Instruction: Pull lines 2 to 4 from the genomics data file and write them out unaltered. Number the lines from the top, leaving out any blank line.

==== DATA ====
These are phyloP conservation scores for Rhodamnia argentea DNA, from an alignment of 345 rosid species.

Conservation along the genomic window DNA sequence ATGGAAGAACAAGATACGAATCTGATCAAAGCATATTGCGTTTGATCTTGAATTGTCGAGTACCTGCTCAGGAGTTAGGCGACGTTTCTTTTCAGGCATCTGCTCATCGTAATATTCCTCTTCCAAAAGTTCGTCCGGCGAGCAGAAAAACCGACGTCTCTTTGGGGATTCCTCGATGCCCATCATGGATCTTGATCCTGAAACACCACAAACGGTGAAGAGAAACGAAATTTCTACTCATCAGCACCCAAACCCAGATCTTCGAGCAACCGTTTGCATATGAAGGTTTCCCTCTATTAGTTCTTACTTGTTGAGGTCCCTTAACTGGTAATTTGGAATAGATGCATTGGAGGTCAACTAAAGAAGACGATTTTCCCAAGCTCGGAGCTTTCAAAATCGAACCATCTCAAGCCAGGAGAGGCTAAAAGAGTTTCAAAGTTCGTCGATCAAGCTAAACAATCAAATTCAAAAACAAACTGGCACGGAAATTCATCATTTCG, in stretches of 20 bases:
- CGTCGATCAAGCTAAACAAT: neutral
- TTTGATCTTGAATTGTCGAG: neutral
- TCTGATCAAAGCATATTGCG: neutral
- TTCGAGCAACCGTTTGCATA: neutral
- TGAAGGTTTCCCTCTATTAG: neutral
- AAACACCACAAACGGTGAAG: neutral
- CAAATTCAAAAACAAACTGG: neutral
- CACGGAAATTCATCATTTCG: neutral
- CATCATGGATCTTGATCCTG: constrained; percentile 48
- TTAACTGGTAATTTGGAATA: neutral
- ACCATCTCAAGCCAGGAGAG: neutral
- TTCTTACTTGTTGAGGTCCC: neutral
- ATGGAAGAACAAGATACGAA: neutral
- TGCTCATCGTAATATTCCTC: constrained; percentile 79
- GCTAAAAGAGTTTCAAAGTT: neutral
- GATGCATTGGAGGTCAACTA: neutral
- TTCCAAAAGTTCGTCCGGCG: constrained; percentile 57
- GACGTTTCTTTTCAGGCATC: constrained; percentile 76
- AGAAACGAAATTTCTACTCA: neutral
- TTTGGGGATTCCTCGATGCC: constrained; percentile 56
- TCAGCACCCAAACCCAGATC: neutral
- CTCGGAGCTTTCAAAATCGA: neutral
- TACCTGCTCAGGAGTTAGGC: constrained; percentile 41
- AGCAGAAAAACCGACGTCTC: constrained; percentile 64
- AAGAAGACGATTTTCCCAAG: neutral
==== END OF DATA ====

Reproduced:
Conservation along the genomic window DNA sequence ATGGAAGAACAAGATACGAATCTGATCAAAGCATATTGCGTTTGATCTTGAATTGTCGAGTACCTGCTCAGGAGTTAGGCGACGTTTCTTTTCAGGCATCTGCTCATCGTAATATTCCTCTTCCAAAAGTTCGTCCGGCGAGCAGAAAAACCGACGTCTCTTTGGGGATTCCTCGATGCCCATCATGGATCTTGATCCTGAAACACCACAAACGGTGAAGAGAAACGAAATTTCTACTCATCAGCACCCAAACCCAGATCTTCGAGCAACCGTTTGCATATGAAGGTTTCCCTCTATTAGTTCTTACTTGTTGAGGTCCCTTAACTGGTAATTTGGAATAGATGCATTGGAGGTCAACTAAAGAAGACGATTTTCCCAAGCTCGGAGCTTTCAAAATCGAACCATCTCAAGCCAGGAGAGGCTAAAAGAGTTTCAAAGTTCGTCGATCAAGCTAAACAATCAAATTCAAAAACAAACTGGCACGGAAATTCATCATTTCG, in stretches of 20 bases:
- CGTCGATCAAGCTAAACAAT: neutral
- TTTGATCTTGAATTGTCGAG: neutral